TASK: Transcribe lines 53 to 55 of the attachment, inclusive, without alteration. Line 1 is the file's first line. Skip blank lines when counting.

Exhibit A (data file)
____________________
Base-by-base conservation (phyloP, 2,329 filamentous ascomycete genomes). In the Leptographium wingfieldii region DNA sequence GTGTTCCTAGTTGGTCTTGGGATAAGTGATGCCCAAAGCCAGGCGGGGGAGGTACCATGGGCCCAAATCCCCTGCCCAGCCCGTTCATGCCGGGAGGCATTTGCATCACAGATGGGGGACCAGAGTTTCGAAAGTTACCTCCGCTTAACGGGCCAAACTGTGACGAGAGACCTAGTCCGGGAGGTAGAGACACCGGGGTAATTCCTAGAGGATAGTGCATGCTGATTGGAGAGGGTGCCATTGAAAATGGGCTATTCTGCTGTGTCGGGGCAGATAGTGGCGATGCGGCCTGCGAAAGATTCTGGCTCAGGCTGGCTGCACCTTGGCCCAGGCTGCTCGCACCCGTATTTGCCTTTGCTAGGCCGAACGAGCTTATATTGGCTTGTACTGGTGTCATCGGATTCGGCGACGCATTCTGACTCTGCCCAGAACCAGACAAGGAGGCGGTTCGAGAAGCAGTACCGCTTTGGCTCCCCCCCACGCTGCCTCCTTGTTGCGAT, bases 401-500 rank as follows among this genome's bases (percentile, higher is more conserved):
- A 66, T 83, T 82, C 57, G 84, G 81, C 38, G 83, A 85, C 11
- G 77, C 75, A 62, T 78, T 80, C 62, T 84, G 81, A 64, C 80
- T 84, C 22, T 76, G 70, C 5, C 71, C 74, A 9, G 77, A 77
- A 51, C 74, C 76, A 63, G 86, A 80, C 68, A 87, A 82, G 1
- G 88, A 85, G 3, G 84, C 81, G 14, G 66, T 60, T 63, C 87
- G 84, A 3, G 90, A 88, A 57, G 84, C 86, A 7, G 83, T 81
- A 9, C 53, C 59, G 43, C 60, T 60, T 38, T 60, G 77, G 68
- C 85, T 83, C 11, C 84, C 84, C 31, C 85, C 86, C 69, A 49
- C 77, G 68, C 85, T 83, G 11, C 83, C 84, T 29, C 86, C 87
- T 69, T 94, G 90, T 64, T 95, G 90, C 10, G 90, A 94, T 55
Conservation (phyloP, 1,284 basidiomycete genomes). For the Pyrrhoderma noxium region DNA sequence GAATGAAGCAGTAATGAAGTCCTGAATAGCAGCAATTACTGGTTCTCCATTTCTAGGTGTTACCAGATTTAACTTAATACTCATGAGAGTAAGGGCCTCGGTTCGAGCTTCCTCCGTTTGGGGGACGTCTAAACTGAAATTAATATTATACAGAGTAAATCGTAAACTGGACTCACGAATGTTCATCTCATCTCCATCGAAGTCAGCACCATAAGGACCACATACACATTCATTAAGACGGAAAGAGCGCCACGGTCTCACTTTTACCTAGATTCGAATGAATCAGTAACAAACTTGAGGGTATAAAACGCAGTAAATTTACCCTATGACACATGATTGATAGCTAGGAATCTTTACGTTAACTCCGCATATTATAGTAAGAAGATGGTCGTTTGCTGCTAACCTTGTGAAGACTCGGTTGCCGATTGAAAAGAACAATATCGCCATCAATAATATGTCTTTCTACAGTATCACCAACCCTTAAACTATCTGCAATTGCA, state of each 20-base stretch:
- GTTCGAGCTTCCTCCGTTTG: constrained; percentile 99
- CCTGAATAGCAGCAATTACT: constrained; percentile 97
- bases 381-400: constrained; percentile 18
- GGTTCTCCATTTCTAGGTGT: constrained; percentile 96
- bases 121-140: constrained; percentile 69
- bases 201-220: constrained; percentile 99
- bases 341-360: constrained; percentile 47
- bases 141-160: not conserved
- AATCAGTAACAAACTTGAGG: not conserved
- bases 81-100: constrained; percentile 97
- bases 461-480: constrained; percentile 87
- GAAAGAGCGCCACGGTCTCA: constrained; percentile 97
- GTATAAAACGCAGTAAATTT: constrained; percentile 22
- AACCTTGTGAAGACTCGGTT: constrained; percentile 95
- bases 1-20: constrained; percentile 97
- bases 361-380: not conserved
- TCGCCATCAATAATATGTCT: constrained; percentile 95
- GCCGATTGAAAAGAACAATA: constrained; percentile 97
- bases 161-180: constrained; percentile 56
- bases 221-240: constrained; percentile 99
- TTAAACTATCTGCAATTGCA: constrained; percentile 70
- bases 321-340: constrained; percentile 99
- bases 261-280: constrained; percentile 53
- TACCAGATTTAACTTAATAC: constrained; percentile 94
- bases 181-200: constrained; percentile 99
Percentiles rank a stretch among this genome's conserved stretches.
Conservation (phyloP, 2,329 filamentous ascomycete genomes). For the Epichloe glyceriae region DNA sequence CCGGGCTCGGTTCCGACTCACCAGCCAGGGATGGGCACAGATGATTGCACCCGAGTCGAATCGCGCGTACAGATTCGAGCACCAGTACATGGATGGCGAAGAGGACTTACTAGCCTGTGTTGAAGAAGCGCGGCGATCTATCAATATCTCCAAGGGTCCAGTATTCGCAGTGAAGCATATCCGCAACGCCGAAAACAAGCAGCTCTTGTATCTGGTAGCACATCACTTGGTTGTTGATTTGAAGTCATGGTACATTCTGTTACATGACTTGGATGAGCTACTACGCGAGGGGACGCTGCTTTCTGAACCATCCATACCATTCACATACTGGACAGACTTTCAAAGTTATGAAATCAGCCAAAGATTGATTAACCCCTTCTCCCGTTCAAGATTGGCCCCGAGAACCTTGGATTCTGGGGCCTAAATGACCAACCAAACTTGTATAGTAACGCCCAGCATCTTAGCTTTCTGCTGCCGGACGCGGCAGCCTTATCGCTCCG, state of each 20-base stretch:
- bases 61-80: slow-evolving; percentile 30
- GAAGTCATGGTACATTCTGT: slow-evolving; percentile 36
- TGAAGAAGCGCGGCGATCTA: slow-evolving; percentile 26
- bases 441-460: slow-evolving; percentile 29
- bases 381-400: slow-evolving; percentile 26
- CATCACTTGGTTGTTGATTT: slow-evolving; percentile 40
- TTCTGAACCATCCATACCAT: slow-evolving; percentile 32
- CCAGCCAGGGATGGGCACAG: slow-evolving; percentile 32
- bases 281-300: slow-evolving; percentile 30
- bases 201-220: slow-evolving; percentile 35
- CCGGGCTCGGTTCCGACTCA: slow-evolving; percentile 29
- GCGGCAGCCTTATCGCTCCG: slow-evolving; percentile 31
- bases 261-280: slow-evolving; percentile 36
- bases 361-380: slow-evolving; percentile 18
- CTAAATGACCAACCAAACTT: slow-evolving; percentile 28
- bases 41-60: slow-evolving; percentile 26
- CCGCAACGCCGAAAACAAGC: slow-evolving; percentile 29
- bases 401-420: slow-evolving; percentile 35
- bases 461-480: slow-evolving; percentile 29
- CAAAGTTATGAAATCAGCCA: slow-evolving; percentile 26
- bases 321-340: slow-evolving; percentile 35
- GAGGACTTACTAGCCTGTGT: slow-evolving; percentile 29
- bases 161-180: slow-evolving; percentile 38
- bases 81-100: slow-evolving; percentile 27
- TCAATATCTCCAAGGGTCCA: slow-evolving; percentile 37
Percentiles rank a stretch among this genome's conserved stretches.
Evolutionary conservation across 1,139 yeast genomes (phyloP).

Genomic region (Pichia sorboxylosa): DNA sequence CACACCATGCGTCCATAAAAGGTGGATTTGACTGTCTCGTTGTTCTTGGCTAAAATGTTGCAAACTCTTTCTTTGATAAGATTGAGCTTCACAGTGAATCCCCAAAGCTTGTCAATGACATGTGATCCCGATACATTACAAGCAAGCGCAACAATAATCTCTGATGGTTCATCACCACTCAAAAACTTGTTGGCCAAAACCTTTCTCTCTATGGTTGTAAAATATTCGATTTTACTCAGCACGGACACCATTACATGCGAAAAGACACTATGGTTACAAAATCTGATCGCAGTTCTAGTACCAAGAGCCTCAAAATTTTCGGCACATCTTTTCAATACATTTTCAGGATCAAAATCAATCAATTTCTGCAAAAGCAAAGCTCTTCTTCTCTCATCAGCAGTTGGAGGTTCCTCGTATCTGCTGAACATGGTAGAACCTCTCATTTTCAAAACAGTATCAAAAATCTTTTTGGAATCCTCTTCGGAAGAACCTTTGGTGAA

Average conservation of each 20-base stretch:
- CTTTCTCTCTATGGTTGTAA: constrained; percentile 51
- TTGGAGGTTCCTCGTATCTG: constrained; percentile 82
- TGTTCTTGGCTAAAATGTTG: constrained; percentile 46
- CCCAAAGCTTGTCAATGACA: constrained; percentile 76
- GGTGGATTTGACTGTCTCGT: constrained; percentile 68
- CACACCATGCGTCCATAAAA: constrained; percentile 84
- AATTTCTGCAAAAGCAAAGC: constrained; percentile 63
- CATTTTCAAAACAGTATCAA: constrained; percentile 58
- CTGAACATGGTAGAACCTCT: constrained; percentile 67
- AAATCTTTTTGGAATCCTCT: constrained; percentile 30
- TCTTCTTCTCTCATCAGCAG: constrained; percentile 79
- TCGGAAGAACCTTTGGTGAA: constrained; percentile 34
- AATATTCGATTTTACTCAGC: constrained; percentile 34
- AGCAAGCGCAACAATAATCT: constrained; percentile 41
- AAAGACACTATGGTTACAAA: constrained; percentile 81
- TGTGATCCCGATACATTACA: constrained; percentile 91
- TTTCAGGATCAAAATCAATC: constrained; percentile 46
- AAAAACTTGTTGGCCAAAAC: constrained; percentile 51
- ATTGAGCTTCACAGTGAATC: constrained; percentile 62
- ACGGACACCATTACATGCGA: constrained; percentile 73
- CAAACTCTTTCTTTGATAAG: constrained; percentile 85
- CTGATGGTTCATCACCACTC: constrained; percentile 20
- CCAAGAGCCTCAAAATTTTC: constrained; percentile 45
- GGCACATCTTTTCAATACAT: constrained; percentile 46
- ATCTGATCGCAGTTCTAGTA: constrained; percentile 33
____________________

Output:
- bases 361-380: slow-evolving; percentile 18
- CTAAATGACCAACCAAACTT: slow-evolving; percentile 28
- bases 41-60: slow-evolving; percentile 26